Proximate Composition and Anti-Nutritional Factors of Traditionally Processed White Lupine (Lupinus Albus L.) Fabaceae, Grown in Ethiopia


  • Paulos Getachew Department of Food Science and Technology,
  • Melaku Umeta School of Medicine
  • Negussie Retta Department of Food Science and Technology
  • Tilahun Bekele
  • Gulelat Desse Haki


Germination, Lupinus albus, Roasting, Soaking


Lupine seeds (Lupinus albus L.) growing in two different
agro-ecological zones of Ethiopia (Dangla and Chagni) were traditionally
processed to evaluate the changes in their nutritional status and antinutritional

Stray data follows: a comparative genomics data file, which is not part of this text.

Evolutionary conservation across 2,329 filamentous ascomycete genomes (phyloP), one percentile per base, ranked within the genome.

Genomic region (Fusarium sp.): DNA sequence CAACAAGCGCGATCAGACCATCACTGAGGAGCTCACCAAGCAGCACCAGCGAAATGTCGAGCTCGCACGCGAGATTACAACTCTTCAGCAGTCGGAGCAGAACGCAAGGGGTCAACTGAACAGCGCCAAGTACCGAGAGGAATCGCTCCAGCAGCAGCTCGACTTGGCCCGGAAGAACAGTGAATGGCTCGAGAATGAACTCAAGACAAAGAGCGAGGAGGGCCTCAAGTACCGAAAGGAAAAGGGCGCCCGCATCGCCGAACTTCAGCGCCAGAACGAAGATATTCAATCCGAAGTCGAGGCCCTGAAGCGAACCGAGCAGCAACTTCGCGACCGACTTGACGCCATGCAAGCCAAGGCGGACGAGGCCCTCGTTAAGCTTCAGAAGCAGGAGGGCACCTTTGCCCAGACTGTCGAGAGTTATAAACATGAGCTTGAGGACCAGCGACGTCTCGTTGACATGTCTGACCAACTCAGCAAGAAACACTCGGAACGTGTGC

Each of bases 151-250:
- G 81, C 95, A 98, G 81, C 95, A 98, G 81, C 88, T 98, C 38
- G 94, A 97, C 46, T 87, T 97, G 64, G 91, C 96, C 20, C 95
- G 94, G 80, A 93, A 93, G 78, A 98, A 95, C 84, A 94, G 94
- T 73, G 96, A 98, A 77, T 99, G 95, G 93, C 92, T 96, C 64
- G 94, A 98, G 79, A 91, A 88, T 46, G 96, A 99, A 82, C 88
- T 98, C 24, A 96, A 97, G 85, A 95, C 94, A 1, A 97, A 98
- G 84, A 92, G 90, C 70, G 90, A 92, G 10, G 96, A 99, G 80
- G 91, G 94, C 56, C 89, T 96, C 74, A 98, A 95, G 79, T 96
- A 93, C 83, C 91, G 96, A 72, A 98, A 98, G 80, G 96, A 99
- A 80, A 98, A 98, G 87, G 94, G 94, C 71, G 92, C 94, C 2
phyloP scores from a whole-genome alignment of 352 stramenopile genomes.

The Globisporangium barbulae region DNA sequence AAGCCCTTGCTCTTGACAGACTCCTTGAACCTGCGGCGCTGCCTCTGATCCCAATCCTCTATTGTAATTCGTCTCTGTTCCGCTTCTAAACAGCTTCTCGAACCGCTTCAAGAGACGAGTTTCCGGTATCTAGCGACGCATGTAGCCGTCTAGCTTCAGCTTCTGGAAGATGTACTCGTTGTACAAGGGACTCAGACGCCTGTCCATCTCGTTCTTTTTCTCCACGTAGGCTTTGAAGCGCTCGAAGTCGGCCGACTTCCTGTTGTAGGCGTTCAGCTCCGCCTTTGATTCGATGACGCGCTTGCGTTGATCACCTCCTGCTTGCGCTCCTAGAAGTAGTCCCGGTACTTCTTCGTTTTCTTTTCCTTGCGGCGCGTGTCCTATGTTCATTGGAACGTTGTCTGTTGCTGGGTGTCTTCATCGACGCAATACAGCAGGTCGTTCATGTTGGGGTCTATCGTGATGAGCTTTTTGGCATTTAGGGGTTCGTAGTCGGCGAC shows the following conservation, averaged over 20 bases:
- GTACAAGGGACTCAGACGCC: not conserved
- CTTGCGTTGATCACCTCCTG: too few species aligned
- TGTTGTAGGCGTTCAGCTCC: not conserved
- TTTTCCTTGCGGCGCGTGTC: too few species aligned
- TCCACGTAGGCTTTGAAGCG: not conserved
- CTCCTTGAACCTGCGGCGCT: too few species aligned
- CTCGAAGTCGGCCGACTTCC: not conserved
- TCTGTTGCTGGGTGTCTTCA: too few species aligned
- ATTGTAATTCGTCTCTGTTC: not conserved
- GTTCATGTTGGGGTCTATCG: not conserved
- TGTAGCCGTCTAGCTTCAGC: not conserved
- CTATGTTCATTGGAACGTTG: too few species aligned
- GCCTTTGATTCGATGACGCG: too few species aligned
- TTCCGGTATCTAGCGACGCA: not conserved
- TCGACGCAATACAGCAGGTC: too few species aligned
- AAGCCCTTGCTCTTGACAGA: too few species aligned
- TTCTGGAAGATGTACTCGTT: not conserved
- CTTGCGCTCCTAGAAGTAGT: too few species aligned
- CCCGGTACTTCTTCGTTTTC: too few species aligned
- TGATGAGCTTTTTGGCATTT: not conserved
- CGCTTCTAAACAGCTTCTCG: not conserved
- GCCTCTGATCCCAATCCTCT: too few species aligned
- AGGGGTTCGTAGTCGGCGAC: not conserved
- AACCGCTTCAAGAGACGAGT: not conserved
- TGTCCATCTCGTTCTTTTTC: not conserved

factors. The traditional processing methods included roasting
followed by soaking; boiling followed by soaking and germination. In all the
methods, the whole seed and the kernel were compared. Moisture, crude
protein, crude fat, crude fiber, crude ash, utilizable carbohydrates and gross
energy for raw seeds which were obtained from Dangla were 6.94%, 37.87%,
9.34%, 11.08%, 2.80%, 38.92% and 391.19 Kcal/100 gm, respectively. The
values for seeds from Chagni were 8.04%, 39.71%, 8.79%, 11.07%, 2.90%,
37.56% and 388.12 Kcal/100 gm, respectively. The total alkaloid and phytate
contents of the Dangla seeds were 2.46% and 144.33 mg/100 gm and 2.26%
and 143.96 mg/100 gm, respectively for Chagni seeds. In roasted and soaked
seeds, the alkaloid level was significantly (p<0.05) reduced and de-hulling
reduced the anti-nutritional factors effectively. Phytate was significantly
reduced during germination and generally the levels of protein, fat, and total
energy were found to increase.